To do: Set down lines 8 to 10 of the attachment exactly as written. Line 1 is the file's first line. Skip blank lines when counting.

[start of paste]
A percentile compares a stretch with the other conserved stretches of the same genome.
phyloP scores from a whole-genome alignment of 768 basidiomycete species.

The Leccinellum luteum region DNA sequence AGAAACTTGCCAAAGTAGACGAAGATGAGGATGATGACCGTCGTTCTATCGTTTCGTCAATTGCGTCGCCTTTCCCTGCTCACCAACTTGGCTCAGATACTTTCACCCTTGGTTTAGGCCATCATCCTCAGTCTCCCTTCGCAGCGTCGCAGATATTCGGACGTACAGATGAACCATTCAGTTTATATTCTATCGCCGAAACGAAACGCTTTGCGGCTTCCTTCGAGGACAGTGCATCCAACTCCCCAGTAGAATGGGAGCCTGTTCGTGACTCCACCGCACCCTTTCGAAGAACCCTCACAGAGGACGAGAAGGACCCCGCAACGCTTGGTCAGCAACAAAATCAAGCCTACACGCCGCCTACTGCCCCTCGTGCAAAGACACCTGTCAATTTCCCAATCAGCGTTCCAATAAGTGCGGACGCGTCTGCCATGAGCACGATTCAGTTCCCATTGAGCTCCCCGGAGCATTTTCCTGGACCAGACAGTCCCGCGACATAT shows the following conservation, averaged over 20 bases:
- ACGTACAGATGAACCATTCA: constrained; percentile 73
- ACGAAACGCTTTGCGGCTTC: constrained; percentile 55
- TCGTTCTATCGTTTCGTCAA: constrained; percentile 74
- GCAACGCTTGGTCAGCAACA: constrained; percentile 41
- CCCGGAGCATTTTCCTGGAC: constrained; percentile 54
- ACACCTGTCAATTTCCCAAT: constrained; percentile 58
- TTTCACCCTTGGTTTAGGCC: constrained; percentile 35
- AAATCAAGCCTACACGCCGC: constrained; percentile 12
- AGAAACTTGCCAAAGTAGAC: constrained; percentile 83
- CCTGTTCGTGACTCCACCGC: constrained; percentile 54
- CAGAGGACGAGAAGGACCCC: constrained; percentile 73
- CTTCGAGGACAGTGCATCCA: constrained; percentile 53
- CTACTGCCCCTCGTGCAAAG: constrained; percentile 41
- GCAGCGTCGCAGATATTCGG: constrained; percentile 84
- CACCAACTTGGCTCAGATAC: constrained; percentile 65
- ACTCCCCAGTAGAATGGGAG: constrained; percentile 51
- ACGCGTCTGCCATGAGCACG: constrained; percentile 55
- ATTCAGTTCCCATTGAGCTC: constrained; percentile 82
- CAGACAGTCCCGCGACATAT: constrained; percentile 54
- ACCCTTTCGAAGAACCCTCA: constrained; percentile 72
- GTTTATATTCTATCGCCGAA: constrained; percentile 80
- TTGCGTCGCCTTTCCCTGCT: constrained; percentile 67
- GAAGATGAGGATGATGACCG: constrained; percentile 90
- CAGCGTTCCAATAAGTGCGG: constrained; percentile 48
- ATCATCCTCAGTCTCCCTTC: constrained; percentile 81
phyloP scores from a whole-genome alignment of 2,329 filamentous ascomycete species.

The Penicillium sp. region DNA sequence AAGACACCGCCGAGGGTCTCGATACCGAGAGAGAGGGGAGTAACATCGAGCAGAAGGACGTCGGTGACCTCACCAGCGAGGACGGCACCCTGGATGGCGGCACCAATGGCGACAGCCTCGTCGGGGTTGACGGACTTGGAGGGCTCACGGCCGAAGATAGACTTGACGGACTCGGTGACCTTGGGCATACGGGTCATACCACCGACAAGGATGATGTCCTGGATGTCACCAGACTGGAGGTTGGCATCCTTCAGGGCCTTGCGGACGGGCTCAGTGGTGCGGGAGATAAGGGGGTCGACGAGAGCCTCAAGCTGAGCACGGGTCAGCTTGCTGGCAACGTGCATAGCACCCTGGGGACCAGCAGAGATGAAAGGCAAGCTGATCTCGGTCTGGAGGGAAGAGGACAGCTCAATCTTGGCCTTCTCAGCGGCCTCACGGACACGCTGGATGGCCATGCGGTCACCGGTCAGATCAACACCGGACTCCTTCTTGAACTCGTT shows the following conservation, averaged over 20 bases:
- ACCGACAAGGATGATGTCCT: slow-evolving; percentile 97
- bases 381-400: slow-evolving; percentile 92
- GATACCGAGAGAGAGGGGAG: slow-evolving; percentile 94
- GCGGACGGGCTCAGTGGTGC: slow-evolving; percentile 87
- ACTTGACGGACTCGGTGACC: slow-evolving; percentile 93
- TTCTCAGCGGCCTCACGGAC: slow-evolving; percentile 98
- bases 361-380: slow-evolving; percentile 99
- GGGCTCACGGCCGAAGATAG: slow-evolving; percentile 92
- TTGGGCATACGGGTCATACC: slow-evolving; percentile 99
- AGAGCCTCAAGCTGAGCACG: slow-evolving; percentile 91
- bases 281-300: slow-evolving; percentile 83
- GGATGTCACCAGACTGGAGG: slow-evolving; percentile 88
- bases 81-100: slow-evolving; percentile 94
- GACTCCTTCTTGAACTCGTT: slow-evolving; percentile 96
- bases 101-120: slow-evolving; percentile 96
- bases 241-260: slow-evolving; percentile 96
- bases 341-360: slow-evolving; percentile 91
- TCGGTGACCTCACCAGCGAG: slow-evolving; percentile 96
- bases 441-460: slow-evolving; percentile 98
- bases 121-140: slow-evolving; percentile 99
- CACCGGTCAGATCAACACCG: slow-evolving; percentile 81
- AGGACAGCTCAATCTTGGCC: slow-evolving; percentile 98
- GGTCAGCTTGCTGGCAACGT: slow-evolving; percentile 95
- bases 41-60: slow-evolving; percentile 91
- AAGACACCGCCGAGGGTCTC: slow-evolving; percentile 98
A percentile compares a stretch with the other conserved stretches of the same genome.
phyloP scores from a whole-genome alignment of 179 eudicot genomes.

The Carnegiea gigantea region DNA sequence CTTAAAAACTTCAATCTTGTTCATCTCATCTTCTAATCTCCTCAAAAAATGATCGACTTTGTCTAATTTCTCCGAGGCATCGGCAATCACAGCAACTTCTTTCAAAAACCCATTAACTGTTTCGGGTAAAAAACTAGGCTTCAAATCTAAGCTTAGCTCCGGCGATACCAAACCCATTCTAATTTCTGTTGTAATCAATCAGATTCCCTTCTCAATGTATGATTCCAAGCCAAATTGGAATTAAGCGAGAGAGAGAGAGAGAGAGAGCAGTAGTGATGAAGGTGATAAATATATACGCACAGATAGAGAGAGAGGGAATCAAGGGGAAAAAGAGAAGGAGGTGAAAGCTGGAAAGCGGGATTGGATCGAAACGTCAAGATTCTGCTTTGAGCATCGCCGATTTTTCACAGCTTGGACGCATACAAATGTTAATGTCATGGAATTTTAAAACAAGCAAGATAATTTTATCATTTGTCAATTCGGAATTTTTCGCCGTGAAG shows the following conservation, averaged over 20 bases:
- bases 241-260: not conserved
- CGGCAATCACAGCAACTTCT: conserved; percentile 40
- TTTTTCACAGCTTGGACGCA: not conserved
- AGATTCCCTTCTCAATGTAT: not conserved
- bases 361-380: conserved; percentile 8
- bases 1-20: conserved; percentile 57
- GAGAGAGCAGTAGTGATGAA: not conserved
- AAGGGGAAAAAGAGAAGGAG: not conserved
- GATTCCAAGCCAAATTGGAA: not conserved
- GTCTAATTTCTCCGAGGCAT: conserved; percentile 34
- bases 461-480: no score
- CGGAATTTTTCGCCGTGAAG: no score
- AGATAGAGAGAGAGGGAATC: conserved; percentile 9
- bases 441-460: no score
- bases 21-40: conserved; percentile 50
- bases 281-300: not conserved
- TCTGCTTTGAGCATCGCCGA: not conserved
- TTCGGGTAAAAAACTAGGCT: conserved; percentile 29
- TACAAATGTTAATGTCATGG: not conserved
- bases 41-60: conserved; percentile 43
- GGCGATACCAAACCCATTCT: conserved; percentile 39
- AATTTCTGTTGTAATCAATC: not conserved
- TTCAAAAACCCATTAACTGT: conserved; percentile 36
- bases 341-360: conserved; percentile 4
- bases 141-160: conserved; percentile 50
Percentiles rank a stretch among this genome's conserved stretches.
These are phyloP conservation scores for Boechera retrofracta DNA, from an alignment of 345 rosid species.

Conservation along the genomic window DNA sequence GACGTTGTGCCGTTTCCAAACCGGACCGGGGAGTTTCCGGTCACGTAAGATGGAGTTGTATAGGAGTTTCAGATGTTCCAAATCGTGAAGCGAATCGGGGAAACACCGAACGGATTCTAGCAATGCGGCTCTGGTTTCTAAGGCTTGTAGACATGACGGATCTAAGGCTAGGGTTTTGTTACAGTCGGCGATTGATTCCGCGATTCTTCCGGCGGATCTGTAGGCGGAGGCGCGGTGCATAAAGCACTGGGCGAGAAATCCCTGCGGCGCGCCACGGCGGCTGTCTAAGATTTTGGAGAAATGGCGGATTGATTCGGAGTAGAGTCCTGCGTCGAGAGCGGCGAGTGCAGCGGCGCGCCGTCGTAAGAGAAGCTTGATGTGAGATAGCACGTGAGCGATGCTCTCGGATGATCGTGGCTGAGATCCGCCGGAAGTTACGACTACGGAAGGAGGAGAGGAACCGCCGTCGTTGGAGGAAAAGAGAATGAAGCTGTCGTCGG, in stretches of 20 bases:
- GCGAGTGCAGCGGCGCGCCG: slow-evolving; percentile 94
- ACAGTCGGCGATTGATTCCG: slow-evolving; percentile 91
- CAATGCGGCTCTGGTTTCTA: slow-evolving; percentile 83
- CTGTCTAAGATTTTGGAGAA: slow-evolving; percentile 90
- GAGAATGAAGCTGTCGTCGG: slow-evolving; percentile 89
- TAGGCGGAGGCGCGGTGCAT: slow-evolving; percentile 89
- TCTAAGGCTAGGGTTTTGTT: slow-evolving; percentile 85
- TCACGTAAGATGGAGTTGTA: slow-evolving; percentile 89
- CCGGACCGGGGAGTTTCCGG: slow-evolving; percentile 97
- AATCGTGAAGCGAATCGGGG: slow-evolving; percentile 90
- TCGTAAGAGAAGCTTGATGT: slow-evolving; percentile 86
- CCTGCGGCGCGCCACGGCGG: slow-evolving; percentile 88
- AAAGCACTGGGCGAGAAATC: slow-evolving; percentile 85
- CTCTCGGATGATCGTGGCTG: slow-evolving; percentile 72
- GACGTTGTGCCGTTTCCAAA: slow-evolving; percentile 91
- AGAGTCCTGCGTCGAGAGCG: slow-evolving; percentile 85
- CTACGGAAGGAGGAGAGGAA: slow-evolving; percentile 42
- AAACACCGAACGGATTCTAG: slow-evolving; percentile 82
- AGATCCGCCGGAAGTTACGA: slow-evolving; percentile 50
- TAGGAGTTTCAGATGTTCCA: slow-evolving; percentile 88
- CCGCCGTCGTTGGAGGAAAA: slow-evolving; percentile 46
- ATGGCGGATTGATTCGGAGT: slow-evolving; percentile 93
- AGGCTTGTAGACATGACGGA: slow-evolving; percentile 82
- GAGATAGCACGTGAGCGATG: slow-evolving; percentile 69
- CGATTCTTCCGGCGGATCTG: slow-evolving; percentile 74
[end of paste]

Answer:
- CCCGGAGCATTTTCCTGGAC: constrained; percentile 54
- ACACCTGTCAATTTCCCAAT: constrained; percentile 58
- TTTCACCCTTGGTTTAGGCC: constrained; percentile 35